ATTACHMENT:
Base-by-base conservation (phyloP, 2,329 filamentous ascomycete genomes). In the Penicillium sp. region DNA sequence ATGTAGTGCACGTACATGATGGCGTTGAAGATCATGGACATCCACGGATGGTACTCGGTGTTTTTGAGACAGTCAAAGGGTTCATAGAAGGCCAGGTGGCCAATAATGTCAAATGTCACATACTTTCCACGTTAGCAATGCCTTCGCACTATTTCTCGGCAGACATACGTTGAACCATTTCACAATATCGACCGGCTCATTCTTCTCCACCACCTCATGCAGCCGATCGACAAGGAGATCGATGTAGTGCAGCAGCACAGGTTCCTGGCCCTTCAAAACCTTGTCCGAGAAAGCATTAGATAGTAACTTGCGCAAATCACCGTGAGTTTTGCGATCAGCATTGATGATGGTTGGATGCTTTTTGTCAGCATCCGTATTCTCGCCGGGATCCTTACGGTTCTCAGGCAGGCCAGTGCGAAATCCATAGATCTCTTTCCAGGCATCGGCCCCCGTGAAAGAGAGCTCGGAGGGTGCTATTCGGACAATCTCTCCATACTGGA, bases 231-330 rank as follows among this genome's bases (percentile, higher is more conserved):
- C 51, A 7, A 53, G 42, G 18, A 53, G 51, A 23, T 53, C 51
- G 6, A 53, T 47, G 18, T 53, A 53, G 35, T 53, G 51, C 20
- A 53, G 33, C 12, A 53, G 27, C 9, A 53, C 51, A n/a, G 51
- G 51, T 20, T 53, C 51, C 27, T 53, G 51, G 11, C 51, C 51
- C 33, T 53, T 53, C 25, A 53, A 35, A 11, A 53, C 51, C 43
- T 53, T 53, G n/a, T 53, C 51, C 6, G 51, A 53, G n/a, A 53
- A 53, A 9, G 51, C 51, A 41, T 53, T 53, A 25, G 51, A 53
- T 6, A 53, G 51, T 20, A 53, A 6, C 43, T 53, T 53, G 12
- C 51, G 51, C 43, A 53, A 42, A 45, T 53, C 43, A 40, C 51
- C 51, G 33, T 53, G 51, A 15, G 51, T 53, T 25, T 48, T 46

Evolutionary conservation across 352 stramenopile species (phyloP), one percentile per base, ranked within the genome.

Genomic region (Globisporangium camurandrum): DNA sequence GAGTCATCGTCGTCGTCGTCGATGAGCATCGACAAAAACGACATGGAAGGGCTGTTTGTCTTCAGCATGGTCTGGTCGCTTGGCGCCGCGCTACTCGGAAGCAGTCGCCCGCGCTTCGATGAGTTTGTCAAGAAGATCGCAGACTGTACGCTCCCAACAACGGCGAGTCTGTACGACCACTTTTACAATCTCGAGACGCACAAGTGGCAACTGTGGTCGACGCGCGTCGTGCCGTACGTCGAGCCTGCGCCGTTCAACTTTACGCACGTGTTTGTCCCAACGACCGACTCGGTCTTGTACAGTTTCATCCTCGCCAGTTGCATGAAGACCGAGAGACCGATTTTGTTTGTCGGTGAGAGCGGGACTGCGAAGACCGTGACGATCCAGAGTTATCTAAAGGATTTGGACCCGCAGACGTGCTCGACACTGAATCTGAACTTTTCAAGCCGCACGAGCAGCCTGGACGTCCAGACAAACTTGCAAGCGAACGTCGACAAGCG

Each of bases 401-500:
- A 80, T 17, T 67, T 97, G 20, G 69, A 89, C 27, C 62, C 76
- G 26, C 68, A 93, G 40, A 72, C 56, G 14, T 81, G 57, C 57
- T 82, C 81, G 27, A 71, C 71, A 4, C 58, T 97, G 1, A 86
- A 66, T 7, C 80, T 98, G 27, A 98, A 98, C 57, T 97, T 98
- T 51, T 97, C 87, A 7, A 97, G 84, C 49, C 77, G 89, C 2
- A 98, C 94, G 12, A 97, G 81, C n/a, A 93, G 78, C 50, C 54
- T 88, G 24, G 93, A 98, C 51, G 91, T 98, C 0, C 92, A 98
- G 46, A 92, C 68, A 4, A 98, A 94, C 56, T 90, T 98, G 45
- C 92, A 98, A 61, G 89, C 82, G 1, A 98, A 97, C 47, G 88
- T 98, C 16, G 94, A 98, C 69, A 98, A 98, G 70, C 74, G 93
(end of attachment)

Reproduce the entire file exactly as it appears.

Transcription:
Base-by-base conservation (phyloP, 2,329 filamentous ascomycete genomes). In the Penicillium sp. region DNA sequence ATGTAGTGCACGTACATGATGGCGTTGAAGATCATGGACATCCACGGATGGTACTCGGTGTTTTTGAGACAGTCAAAGGGTTCATAGAAGGCCAGGTGGCCAATAATGTCAAATGTCACATACTTTCCACGTTAGCAATGCCTTCGCACTATTTCTCGGCAGACATACGTTGAACCATTTCACAATATCGACCGGCTCATTCTTCTCCACCACCTCATGCAGCCGATCGACAAGGAGATCGATGTAGTGCAGCAGCACAGGTTCCTGGCCCTTCAAAACCTTGTCCGAGAAAGCATTAGATAGTAACTTGCGCAAATCACCGTGAGTTTTGCGATCAGCATTGATGATGGTTGGATGCTTTTTGTCAGCATCCGTATTCTCGCCGGGATCCTTACGGTTCTCAGGCAGGCCAGTGCGAAATCCATAGATCTCTTTCCAGGCATCGGCCCCCGTGAAAGAGAGCTCGGAGGGTGCTATTCGGACAATCTCTCCATACTGGA, bases 231-330 rank as follows among this genome's bases (percentile, higher is more conserved):
- C 51, A 7, A 53, G 42, G 18, A 53, G 51, A 23, T 53, C 51
- G 6, A 53, T 47, G 18, T 53, A 53, G 35, T 53, G 51, C 20
- A 53, G 33, C 12, A 53, G 27, C 9, A 53, C 51, A n/a, G 51
- G 51, T 20, T 53, C 51, C 27, T 53, G 51, G 11, C 51, C 51
- C 33, T 53, T 53, C 25, A 53, A 35, A 11, A 53, C 51, C 43
- T 53, T 53, G n/a, T 53, C 51, C 6, G 51, A 53, G n/a, A 53
- A 53, A 9, G 51, C 51, A 41, T 53, T 53, A 25, G 51, A 53
- T 6, A 53, G 51, T 20, A 53, A 6, C 43, T 53, T 53, G 12
- C 51, G 51, C 43, A 53, A 42, A 45, T 53, C 43, A 40, C 51
- C 51, G 33, T 53, G 51, A 15, G 51, T 53, T 25, T 48, T 46

Evolutionary conservation across 352 stramenopile species (phyloP), one percentile per base, ranked within the genome.

Genomic region (Globisporangium camurandrum): DNA sequence GAGTCATCGTCGTCGTCGTCGATGAGCATCGACAAAAACGACATGGAAGGGCTGTTTGTCTTCAGCATGGTCTGGTCGCTTGGCGCCGCGCTACTCGGAAGCAGTCGCCCGCGCTTCGATGAGTTTGTCAAGAAGATCGCAGACTGTACGCTCCCAACAACGGCGAGTCTGTACGACCACTTTTACAATCTCGAGACGCACAAGTGGCAACTGTGGTCGACGCGCGTCGTGCCGTACGTCGAGCCTGCGCCGTTCAACTTTACGCACGTGTTTGTCCCAACGACCGACTCGGTCTTGTACAGTTTCATCCTCGCCAGTTGCATGAAGACCGAGAGACCGATTTTGTTTGTCGGTGAGAGCGGGACTGCGAAGACCGTGACGATCCAGAGTTATCTAAAGGATTTGGACCCGCAGACGTGCTCGACACTGAATCTGAACTTTTCAAGCCGCACGAGCAGCCTGGACGTCCAGACAAACTTGCAAGCGAACGTCGACAAGCG

Each of bases 401-500:
- A 80, T 17, T 67, T 97, G 20, G 69, A 89, C 27, C 62, C 76
- G 26, C 68, A 93, G 40, A 72, C 56, G 14, T 81, G 57, C 57
- T 82, C 81, G 27, A 71, C 71, A 4, C 58, T 97, G 1, A 86
- A 66, T 7, C 80, T 98, G 27, A 98, A 98, C 57, T 97, T 98
- T 51, T 97, C 87, A 7, A 97, G 84, C 49, C 77, G 89, C 2
- A 98, C 94, G 12, A 97, G 81, C n/a, A 93, G 78, C 50, C 54
- T 88, G 24, G 93, A 98, C 51, G 91, T 98, C 0, C 92, A 98
- G 46, A 92, C 68, A 4, A 98, A 94, C 56, T 90, T 98, G 45
- C 92, A 98, A 61, G 89, C 82, G 1, A 98, A 97, C 47, G 88
- T 98, C 16, G 94, A 98, C 69, A 98, A 98, G 70, C 74, G 93